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How secure is the cloud?

21 May 2017

This is my editorial for the Spring 2017 issue of HardCopy magazine:

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Image by HypnoArt via Pixbay

Security and privacy are two aspects of an issue that has long bugged our society. On the one hand most of us consider that we have a right to a private life, and indeed Article 12 of the Universal Declaration of Human Rights explicitly states that “No-one shall be subjected to arbitrary interference with his privacy, family, home or correspondence, nor to attacks upon his honor and reputation.” The right is implicit in the American Constitution, while Article 8 of the European Convention on Human Rights is more pragmatic in that, though explicitly stated, the right is moderated by the needs of a “democratic society” with regards to national security and crime prevention.

Perhaps unsurprisingly, the situation in the UK is less clear, particularly since the fiasco that is the Investigatory Powers Act 2016 (aka the ‘Snooper’s Charter’).

In practice there has always been some give-and-take. We have accepted since the 1920s that our security services can intercept private telephone conversations once they have obtained a warrant, while the police have been able to search private property on production of a warrant for several centuries now. However, modern technology has upset the apple cart. These days most of us happily sign away our privacy with a single click and a resigned acceptance of the terms and conditions.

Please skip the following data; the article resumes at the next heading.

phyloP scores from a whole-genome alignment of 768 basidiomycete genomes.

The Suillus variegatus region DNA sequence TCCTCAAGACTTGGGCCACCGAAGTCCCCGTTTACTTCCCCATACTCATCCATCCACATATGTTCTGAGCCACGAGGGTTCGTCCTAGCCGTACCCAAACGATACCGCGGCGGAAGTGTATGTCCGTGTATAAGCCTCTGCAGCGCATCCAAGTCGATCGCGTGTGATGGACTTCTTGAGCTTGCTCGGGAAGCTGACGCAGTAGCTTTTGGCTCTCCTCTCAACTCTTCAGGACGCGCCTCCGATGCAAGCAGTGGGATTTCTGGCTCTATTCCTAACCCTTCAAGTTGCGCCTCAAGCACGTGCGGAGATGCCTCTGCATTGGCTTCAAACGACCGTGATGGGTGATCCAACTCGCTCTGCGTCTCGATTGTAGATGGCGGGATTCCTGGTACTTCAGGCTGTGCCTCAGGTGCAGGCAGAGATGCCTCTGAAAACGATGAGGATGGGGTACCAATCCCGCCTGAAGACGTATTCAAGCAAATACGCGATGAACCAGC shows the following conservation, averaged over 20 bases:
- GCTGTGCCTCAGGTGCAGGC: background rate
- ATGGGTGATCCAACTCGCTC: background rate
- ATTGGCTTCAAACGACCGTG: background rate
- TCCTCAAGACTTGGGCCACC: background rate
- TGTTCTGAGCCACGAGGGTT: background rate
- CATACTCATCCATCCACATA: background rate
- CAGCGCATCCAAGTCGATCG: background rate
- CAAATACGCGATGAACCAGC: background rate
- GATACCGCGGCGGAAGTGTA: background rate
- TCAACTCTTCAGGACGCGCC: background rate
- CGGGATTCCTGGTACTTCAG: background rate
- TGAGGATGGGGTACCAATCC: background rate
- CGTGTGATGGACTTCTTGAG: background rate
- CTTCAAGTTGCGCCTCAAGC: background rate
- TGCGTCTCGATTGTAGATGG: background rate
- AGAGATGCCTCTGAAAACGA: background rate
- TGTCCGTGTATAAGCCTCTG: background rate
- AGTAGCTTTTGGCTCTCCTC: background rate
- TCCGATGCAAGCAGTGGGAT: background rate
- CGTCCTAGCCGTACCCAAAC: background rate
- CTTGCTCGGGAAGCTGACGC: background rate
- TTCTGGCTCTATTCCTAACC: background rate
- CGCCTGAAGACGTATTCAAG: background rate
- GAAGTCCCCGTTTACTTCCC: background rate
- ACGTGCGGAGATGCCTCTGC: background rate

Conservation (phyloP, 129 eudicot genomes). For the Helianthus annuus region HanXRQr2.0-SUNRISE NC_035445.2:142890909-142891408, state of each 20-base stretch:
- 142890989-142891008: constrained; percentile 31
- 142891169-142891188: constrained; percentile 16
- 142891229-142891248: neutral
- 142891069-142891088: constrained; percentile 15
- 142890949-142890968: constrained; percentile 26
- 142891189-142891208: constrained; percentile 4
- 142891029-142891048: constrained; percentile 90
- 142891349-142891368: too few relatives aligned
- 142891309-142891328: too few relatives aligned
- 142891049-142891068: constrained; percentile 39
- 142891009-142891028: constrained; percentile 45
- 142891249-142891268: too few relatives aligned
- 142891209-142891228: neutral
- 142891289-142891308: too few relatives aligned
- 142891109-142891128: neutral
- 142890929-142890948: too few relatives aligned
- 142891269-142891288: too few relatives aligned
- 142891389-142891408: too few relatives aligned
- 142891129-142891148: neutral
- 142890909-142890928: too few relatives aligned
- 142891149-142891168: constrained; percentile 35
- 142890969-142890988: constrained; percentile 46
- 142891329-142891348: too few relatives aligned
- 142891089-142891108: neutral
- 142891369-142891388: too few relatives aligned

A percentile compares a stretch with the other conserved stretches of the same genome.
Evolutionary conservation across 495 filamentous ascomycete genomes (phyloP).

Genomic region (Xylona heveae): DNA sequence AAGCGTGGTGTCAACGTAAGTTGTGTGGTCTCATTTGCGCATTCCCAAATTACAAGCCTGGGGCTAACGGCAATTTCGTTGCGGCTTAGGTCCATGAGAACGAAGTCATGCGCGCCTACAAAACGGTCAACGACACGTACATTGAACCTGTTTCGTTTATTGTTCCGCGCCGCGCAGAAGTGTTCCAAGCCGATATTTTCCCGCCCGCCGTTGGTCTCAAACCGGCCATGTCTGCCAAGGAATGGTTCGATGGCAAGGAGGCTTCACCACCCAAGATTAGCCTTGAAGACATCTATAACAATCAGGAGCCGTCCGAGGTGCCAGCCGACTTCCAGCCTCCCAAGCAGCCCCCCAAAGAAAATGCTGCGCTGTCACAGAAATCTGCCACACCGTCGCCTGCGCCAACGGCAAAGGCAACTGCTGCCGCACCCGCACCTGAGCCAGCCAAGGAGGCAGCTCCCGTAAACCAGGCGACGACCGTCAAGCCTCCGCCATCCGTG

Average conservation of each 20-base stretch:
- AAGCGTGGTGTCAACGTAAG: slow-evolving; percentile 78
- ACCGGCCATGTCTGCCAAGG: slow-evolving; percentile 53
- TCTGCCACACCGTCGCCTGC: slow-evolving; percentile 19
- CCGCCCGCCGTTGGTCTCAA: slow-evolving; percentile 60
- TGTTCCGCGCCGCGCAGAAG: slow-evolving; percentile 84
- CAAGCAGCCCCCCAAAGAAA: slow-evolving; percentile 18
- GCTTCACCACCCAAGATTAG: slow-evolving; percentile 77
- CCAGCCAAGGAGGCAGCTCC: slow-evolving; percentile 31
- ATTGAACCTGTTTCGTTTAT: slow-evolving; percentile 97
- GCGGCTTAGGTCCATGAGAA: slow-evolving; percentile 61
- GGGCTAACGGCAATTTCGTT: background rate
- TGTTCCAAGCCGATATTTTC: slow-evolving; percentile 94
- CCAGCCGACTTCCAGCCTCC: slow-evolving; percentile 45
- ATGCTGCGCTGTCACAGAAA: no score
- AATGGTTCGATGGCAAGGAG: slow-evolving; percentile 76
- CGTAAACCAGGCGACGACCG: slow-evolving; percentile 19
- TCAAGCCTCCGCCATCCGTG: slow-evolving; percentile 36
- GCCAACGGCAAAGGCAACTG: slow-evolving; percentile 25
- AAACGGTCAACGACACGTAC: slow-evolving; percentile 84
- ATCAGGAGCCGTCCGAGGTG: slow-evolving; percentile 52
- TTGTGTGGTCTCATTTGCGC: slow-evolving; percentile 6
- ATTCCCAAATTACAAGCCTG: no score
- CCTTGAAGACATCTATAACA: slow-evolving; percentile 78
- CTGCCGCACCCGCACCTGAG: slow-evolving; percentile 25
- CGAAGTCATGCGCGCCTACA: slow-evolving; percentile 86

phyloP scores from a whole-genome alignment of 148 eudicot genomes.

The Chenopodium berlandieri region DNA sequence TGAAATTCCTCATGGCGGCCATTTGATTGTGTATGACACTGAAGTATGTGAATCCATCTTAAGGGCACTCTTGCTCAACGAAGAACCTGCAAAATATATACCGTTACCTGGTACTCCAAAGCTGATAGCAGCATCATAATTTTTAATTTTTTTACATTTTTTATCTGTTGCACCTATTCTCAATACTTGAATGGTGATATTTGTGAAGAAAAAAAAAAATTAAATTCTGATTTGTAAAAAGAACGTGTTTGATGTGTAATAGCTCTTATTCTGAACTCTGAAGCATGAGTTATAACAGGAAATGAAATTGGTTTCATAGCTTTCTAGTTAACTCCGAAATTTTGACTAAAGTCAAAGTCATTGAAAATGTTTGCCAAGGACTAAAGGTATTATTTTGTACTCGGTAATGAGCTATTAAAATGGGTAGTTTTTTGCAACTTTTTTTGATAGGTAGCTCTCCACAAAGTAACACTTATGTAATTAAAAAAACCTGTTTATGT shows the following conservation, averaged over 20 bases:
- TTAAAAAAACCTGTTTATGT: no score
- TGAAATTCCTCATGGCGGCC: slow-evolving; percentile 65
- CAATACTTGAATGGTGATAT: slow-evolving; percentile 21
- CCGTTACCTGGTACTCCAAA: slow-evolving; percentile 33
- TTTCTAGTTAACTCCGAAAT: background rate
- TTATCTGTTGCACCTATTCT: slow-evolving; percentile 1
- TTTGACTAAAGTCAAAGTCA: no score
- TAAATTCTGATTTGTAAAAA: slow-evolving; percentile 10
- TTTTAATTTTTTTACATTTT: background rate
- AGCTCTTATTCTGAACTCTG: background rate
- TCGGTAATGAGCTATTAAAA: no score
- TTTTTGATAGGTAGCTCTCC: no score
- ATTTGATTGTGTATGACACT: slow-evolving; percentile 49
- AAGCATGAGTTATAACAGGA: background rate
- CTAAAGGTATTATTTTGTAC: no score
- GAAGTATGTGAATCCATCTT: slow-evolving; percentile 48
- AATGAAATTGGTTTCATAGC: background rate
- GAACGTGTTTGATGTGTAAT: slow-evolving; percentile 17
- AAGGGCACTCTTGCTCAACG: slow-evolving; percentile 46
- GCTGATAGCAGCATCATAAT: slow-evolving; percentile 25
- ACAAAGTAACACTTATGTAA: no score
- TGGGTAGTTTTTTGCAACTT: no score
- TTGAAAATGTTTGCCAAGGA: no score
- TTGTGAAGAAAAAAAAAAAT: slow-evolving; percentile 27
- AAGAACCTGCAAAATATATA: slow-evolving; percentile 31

Some take the attitude that privacy is only of concern if you have something to hide, or go along with Scott McNealy of Sun Microsystems when he said: “You have zero privacy anyway – get over it.” However even they would be reluctant to hand out their credit card details, or their passwords, to all and sundry.

The problem for security services is that accessing the information they are convinced they need is becoming increasingly difficult, which has resulted in ever more persistent calls to legislate for our data to be stored in an accessible form. The problem for us – even for those of us who have nothing to hide – is that such moves can only make our data more vulnerable, and our privacy harder to protect.

Such considerations are particularly relevant to data that is stored in the cloud. If your provider is an American company and your data is stored in a server-farm located in the UK but might be backed-up or routed through another in Singapore or Sydney, then access could be subject to the laws of four different countries. And if the ‘Snooper’s Charter’ continues unchanged, then the UK could become the weakest link.

Ultimately the cloud is an international resource, and such matters can only be resolved through international discussion and agreement. Only once that happens can we start thinking about taking back control of our online privacy and identity.

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